Walter Payton, 1977
Greatest running back of all time? Possibly. When he retired after the 1987 season, concluding 13 years with the Chicago Bears, Walter Payton was the NFL all-time leader in rushing yards, touchdowns, carries, yards from scrimmage and all-purpose yards. He’s still the leader in touchdown passes for a non-quarterback with 8. He ran for a career high 1852 yards in 1977, scoring a total of 16 touchdowns. He was inducted into the hall of fame in 1993.
Earl Campbell, 1979 – The Tyler Rose was a big star and Heisman Trophy winner for Texas in College. He exploded onto the NFL, leading the league in rushing for three consecutive seasons immediatly after coming out of college. He ran for 1697 and scored 16 touchdown the year he won the MVP. He actually ran for 1934 in 1980, but lost in the MVP race to Brian Sipe. The one man demolition team was inducted into the hall of fame in 1991.
Mark Moseley, 1982 – During the strike-shortened season of 1982, a lot of weird things happened. One of them was Moseley of the Washington Redskins, who made an incredible 95.2% of his kicks that season, winning the MVP, later winning the Super Bowl. He was one of the two last full-time straight on placekicker in the National Football League.
Marcus Allen, 1985
Marcus Allen played in the NFL from 1982 till 1997, spending most of his time with the Los Angeles Raiders before moving to the Kansas City Chiefs. He ran for a career high 1759 yards in 1985, also scoring 14 touchdowns, but never ran for more than 900 yards in his career again, partially due to injuries and also his bad relationship with Al Davis. He was the MVP of Super Bowl XVIII, running for 191 yards and scoring two touchdowns.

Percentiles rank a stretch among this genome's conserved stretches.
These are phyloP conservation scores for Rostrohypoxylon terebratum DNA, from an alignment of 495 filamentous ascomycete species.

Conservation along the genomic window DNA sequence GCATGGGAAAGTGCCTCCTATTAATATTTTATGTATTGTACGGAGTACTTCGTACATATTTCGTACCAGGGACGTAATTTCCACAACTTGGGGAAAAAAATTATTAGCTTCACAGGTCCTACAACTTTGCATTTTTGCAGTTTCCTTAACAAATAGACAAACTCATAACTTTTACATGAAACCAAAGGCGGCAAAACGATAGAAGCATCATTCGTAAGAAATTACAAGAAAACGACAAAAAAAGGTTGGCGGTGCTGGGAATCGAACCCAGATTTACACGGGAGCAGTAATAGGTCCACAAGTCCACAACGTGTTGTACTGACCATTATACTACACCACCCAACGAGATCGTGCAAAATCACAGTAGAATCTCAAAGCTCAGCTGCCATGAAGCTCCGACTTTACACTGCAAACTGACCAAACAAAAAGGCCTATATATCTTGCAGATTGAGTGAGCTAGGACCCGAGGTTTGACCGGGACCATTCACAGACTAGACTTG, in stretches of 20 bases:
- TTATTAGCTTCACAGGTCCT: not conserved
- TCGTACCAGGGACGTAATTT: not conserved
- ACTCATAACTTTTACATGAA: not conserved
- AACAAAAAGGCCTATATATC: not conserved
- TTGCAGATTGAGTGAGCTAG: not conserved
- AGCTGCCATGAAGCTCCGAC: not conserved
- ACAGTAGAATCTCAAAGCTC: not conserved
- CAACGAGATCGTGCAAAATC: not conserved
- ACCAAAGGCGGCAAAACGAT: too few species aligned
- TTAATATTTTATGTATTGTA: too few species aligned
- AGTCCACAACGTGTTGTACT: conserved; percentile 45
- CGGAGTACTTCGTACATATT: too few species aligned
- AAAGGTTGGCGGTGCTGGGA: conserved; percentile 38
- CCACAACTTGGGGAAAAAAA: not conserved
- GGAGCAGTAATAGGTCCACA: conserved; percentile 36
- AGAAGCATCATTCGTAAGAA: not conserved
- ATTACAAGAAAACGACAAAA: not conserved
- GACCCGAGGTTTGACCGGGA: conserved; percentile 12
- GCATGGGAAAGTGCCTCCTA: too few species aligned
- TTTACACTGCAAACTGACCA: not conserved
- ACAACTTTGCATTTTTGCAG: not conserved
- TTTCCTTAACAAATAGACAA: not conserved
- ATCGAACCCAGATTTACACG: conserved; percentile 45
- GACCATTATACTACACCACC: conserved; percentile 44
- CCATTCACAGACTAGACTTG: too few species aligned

Lawrence Taylor, 1986 – The last defensive player to win the MVP and is often voted as the greatest defensive player in the history of the NFL. He was a 10 time Pro Bowler, 10 time All-Pro member and two time Super Bowl champion during his 13 years with the New York Giants. John Madden said about him: Lawrence Taylor, defensively, has had as big an impact as any player I’ve ever seen. He changed the way defense is played, the way pass-rushing is played, the way linebackers play and the way offenses block linebackers.
Thurman Thomas, 1991 – Bills have always had good running backs, but they were never enough to win them Super Bowls. Thomas is the only player in NFL history to lead the league in total yards from scrimmage for four consecutive seasons, and is one of only six running backs to have over 400 receptions and 10,000 yards rushing. He scored a touchdown in four consecutive Super Bowls, but he also lost all of them. He had a total of 2038 yards from scrimmage the season he won the MVP.